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We all know the importance of servicing clients through multiple practices at your firm. So many good reasons: diversifying in case one practice is hit by a downturn, succession planning in case a relationship partner becomes unavailable, knowing different aspects of your clients’ business so that you can provide your legal guidance in the context of your clients’ broader business objectives. The main reason not to introduce your clients to one another: if you are keeping them close to the vest so that they are portable if you are going to leave. A second reason not to introduce your partners may be that you do not trust your partners to service your clients with the same degree of care you provide, and you fear they will harm your relationship either through lack of client service or poor legal guidance. But, since you are partners, let’s assume this is not the case and that you are not hoping to leave for another firm and take your clients with you.
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By Ari Kaplan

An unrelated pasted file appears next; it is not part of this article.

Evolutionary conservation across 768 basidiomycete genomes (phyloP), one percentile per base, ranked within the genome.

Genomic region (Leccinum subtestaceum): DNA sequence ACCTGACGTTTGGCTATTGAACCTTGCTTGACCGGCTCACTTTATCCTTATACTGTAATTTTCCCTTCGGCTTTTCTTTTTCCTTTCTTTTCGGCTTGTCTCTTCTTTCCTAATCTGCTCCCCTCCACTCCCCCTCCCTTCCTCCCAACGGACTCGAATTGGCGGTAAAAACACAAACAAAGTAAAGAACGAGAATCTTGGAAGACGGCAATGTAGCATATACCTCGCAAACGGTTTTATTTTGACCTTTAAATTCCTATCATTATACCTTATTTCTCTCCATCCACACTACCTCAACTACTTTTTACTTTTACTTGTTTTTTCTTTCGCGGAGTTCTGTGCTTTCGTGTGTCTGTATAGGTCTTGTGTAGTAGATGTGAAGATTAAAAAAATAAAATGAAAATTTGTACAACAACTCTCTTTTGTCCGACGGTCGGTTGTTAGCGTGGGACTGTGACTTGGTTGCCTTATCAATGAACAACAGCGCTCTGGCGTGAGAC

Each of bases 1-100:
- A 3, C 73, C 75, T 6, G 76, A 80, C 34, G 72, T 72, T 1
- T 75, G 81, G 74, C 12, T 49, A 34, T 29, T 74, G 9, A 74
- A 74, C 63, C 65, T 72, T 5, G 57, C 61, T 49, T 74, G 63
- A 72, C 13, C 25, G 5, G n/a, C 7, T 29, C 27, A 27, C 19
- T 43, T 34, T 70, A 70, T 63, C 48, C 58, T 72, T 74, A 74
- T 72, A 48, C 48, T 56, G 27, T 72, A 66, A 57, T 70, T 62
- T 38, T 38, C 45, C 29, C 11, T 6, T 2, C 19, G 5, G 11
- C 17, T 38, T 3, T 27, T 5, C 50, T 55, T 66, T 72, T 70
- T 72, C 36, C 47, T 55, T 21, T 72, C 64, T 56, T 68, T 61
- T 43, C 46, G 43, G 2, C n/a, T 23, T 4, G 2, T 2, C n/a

Hear what a cross-section of law firm leaders say about how the pandemic has impacted litigation in the short- and long-term.
By Anthony Davies
The success of the decentralized law firm depends in some part on how well firms can shift “hoteling” from the negative connotation of “losing my desk” to the positive connotation of “having a hotel-like experience” as is the case in the Big 4.
By Lawrence L. Bell
Part Two of a Two-Part Article
Part Two provides more scenarios under which an Employer-Sponsored Death Benefit plan may be assigned, based on IRS memoranda.
By Sharon Meit Abrahams
When you are looking to make a career move, be sure to learn about the potential employer’s culture before you accept an offer. It is important to select not only a great place to work, but a place that is the right choice for you as an individual.